“It is always exciting to launch something new in consumer products, as we did with Iron Man in 2008,” Paul Gitter, senior vice president of licensing for Marvel at Disney Consumer Products, said in a statement. “By showcasing what is unique about this amazing new film we are able to develop a third Marvel franchise that can be at retail alongside our powerhouse franchises of The Avengers and Spider-Man. Continuing to diversify the Marvel offerings for consumers is a key strategy of ours.”
Marvel announced on Monday that as part of its “Original Sin” event, the fate of the original Nova, Richard Rider, finally will be revealed in August’s Guardians of the Galaxy #18, by Brian Michael Bendis and Ed McGuinness. The character last appeared in 2010; since then, the mantle of Nova has been held by Sam Alexander, who’s yet to win over vocal fans of the original Human Rocket.
Green Lantern fans are probably having a ’90s flashback right about now. While Richard Rider wasn’t turned into a homicidal villain, he and Hal Jordan both were summarily shuffled off at the climax of a big event to make way for a younger replacement. Longtime readers initially hated Kyle Rayner, but DC Comics stuck to its guns, as over the following decade he remained the primary Green Lantern in the DC Universe. While a vocal minority never relented, the work of writer Ron Marz and others attracted a new following for the character, and converted some old fans too. Rayner remains a major character in the Green Lantern titles today, even after the return of Jordan in 2005.
Welcome to Best of 7, where we talk about “The best in comics from the last seven days” — which could be anything from an exciting piece of news to a cool publisher’s announcement to an awesome comic that came out.
This time around Carla lovingly tackles the Guardians of the Galaxy trailer, with a shout-out to Rocket Raccoon co-creator Bill Mantlo, while Tim remembers Dwayne McDuffie, who would have celebrated a birthday last week. Plus there’s frozen bromance, rockin’ gods, Daredevil #36 and more. So let’s get to it …
Only days after the debut of Hasbro’s Guardians of the Galaxy action figures, as part of its Marvel Legends series, the Funko POP! Vinyl line has emerged in the wild — at Toy Fair in New York City, naturally.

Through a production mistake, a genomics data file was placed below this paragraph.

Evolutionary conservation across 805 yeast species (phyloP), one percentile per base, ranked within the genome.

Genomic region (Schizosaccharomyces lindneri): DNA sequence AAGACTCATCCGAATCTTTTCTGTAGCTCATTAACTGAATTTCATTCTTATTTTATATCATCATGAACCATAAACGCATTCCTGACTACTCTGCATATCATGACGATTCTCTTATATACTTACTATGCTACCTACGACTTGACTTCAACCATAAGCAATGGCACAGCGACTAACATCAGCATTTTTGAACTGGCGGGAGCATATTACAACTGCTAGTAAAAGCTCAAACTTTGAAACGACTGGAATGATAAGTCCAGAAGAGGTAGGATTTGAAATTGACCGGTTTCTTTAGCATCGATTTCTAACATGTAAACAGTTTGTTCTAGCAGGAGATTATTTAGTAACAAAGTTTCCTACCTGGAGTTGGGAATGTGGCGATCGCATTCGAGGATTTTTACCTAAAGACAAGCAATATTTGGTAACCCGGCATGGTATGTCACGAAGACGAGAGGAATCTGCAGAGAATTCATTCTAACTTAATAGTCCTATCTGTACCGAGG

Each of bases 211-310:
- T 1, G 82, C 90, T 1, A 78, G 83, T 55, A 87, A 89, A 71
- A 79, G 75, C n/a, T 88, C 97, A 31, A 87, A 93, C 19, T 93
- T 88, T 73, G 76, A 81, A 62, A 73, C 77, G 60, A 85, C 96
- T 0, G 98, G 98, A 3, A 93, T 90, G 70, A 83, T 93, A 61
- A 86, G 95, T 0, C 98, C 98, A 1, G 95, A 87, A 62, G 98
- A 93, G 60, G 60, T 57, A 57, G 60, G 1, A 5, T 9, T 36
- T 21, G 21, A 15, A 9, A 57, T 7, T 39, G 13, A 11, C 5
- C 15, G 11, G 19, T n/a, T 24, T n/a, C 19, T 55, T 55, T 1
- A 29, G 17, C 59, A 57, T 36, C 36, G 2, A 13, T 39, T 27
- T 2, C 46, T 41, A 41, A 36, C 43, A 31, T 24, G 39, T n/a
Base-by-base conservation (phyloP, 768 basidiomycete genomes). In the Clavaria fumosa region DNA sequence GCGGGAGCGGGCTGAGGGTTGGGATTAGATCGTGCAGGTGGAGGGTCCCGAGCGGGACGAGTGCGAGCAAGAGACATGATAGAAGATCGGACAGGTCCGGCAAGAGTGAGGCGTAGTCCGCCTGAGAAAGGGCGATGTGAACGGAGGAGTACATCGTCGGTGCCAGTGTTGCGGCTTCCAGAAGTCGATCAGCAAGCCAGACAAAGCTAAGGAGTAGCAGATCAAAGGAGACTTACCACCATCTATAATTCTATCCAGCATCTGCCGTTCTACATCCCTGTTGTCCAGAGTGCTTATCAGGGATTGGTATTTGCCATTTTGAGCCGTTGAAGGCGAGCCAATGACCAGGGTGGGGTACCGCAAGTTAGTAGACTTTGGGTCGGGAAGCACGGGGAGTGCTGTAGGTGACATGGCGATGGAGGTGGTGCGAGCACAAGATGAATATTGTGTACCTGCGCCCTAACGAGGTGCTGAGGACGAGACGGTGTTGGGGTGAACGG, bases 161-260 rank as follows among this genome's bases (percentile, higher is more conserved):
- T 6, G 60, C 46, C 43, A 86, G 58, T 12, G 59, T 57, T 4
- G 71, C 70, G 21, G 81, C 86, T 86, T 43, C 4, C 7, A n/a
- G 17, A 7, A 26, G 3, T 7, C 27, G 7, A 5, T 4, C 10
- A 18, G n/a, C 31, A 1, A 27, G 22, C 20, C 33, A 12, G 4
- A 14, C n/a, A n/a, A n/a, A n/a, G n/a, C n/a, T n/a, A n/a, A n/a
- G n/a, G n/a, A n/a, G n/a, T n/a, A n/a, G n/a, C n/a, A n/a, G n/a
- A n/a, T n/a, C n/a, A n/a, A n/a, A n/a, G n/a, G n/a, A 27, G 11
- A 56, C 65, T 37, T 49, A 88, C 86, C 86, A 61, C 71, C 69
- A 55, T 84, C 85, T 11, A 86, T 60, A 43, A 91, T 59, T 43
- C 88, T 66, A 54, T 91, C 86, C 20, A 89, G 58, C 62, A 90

Planned for summer release, ahead of director James Gunn’s film, the POP! Vinyls feature Drax the Destroyer, Gamora, Rocket Raccoon, Groot and Star-Lord (sorry once again, Yondu fans). Marvel Toy News has more photos and many more details.
It’s rare that you see an artist do a continuous long run on a monthly comic series these days. Mark Bagley, Charlie Adlard and John Romita Jr. are among the relative few, and even their tenures are sometimes broken up by extra-sized issues or a biweekly shipping schedule. But joining those ranks of the most prodigious artists in comics is a fairly new face: Francesco Francavilla.
The Italian artist has been steadily working up through the ranks in the comic industry since his debut in 2006, but 2012 was his breakthrough year, as he won an Eisner Award for his covers, saw his creator-owned series Black Beetle start at Dark Horse and drew two arcs of Captain America and a fill-in issue of DC’s Swamp Thing. But in October, things are getting crazy, with Francavilla working simultaneously as the artist on three series — Marvel’s Guardians of the Galaxy, Archie’s Afterlife with Archie at Archie, and his own Black Beetle: Necrologue at Dark Horse.
This has already been a blockbuster year for Francavilla, with seven complete issues already released — Black Beetle #1-4, Batwoman #21, Hawkeye #10 and #12 — plus an astonishing 46 covers for various publishers. Forty-six!